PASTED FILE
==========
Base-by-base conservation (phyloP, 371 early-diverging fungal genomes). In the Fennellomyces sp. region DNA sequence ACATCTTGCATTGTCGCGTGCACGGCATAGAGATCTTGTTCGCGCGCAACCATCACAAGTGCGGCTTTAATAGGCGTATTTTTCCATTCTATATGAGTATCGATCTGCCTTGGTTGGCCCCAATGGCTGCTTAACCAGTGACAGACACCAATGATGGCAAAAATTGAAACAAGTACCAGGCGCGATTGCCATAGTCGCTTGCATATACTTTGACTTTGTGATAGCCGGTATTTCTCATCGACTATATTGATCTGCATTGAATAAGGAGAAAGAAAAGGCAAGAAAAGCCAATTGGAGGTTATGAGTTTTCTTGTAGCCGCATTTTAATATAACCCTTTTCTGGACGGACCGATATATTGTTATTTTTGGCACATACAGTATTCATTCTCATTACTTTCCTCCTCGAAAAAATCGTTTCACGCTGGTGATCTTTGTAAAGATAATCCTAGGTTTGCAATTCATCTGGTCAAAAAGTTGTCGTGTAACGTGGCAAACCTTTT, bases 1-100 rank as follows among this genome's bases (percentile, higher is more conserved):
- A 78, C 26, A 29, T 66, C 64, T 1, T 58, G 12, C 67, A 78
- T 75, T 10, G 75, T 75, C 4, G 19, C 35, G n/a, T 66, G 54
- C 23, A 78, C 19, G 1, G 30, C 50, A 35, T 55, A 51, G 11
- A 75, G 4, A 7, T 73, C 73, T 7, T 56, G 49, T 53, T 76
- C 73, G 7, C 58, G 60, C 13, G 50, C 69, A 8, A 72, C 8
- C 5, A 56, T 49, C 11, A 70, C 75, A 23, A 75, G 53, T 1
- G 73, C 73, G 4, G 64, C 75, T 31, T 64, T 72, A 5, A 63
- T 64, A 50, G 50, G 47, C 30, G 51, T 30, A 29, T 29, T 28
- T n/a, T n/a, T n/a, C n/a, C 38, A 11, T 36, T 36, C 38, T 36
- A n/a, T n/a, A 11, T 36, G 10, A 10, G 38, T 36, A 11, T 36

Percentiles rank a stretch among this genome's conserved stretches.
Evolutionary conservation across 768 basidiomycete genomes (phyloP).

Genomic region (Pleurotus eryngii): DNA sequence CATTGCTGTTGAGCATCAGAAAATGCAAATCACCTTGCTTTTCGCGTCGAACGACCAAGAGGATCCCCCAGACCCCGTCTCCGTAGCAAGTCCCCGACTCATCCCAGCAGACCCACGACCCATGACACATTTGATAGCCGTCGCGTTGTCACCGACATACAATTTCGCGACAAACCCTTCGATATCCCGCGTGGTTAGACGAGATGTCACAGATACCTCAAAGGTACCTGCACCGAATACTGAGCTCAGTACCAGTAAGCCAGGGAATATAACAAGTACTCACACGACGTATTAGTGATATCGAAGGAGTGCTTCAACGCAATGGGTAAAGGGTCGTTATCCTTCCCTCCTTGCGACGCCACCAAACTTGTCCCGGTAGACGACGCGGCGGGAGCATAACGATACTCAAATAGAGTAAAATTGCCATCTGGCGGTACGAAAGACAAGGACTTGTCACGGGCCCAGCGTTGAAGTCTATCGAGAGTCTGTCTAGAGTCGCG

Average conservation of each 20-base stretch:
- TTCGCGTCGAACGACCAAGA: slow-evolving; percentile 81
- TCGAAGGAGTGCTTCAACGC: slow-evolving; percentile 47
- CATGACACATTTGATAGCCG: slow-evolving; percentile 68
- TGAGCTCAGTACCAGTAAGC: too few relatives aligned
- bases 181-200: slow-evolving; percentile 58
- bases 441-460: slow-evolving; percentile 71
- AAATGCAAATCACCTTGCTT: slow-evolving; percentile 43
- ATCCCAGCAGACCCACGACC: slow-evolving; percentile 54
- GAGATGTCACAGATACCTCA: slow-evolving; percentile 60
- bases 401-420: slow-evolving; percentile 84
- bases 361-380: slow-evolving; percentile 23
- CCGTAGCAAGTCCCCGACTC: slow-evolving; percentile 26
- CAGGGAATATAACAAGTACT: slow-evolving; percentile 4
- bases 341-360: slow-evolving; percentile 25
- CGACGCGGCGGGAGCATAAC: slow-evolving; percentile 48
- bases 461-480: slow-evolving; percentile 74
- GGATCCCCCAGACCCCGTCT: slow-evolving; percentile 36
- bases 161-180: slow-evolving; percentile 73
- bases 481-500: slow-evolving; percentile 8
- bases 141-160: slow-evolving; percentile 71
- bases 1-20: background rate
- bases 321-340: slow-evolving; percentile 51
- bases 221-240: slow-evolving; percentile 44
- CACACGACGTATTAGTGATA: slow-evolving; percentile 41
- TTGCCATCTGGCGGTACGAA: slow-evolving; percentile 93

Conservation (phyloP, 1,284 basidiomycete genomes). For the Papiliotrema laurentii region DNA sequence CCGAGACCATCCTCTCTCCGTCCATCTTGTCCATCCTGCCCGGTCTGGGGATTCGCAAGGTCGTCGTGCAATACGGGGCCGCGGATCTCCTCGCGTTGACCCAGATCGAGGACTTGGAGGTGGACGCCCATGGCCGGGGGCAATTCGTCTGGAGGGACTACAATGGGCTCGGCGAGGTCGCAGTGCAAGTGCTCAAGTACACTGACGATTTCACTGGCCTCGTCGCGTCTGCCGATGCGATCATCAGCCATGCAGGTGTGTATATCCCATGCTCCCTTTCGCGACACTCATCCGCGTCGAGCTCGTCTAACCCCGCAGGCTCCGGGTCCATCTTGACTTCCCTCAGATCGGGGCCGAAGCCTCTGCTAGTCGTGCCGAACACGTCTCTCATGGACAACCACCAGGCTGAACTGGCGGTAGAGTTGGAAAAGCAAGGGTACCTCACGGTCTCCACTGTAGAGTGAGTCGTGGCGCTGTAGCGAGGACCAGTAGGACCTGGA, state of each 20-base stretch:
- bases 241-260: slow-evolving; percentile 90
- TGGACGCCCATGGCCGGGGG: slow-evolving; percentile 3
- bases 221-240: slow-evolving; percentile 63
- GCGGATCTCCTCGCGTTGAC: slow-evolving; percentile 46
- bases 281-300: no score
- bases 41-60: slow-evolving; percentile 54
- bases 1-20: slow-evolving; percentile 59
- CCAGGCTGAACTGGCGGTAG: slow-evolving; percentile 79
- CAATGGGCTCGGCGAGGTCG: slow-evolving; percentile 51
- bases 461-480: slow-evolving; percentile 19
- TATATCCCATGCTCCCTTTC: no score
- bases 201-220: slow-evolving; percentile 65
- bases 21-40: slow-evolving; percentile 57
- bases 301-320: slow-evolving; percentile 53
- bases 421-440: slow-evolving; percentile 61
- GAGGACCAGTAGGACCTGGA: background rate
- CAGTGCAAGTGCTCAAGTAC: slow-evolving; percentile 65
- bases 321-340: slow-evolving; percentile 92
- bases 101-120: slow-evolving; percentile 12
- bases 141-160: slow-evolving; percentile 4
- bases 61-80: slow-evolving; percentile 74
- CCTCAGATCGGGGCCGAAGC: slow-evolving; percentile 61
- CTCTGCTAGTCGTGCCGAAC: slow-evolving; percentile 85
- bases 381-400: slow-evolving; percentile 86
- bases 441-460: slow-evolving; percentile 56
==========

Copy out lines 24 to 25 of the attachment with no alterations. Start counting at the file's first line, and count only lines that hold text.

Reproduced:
- GAGATGTCACAGATACCTCA: slow-evolving; percentile 60
- bases 401-420: slow-evolving; percentile 84